A trade body of the United Nations has recommended a number of policy actions that should be taken for curbing the expansion of the crypto market in developing countries.
According to the intergovernmental group, countries could see their monetary sovereignty threatened if these digital currencies become a widespread payment method.
Preventing widespread use of crypto
Authorities in developing countries all over the world were called upon by the United Nations Conference on Trade and Development (UNCTAD) last week.
The organization asked these authorities to now allow cryptocurrencies to be used on a wide scale. The United Nations General Assembly founded UNCTAD back in 1964.
It is a permanent intergovernmental body and is also part of the U.N. Secretariat. There are 195 member states that are part of UNCTAD and it has around 204 projects that are spread across 70 countries.
UNCTAD reports to the Economic and Social Council of the UN and the UN General Assembly. It noted that there was an exponential increase in the global use of crypto during the COVID-19 pandemic.
The intergovernmental body said that while some people had benefitted because of these digital currencies and they had been handy for facilitating remittances, they are not a stable financial asset.
It added that these are volatile and they have social costs and risks associated with them.
According to the trade body, if cryptocurrencies are permitted to become a payment method used on a large scale, they could unofficially replace domestic currencies.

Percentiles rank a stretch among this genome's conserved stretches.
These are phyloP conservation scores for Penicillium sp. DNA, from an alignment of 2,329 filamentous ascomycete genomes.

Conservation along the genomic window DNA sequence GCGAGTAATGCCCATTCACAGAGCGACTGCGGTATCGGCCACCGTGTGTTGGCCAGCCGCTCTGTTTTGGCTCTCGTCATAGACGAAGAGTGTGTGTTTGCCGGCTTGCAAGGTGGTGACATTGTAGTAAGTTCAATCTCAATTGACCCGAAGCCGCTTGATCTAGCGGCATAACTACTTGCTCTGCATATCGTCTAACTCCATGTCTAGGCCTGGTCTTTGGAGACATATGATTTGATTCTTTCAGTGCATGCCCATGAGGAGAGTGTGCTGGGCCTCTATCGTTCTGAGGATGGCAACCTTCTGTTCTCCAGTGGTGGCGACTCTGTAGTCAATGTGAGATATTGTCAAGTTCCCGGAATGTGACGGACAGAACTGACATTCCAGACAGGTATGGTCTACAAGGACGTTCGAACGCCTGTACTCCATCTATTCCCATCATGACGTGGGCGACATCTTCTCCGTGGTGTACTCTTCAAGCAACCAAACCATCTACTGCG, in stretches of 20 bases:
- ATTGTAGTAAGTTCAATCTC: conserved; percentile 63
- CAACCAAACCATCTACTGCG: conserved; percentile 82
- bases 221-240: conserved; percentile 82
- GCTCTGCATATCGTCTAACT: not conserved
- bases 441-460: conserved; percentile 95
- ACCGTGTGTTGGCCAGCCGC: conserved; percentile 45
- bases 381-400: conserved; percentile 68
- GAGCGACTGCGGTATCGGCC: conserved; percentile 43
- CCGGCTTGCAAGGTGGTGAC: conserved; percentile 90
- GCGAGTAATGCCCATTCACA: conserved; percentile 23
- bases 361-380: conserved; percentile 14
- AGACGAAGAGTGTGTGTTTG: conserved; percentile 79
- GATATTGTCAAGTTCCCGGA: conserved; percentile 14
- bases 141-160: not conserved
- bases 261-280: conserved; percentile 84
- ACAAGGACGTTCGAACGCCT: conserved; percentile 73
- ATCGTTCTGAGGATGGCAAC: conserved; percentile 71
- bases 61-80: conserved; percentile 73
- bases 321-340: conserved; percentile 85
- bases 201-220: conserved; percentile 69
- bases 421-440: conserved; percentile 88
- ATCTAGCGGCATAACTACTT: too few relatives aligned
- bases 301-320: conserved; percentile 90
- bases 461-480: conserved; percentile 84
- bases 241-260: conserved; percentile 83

This process is referred to as cryptozation. In addition, it said that countries could have their monetary sovereignty jeopardized.
UNCTAD said that these digital currencies may be helpful in facilitating remittances, but they also allow tax avoidance and evasion through illicit flows.
It said that this was quite similar to how tax havens operate, where it is not easy to identify the owner.
According to UNCTAD, cryptocurrencies could actually reduce the effectiveness of capital controls, a tool that is key for developing countries.
They use it for preserving their macroeconomic stability and policy space.
The trade body went on to highlight that three policy briefs had been released in total. The first one had been published on June 13th and it detailed the high cost associated with not regulating cryptocurrencies.
The second one had been published on June 22nd and it talked about the public payment systems and the security and financial stability risks pertaining to cryptocurrencies.
Published on August 10th, the third brief focused on how domestic resource mobilization can be undermined in developing countries because of cryptocurrencies.
El Salvador is one country that has repeatedly ignored the warnings of the IMF and has chosen to adopt bitcoin as legal tender.
It made the move last year in September and since then, the country has added about 2,381 bitcoins to its treasury.
A set of policy actions have been recommended by UNCTAD that authorities should follow for not allowing cryptocurrencies to expand in developing countries.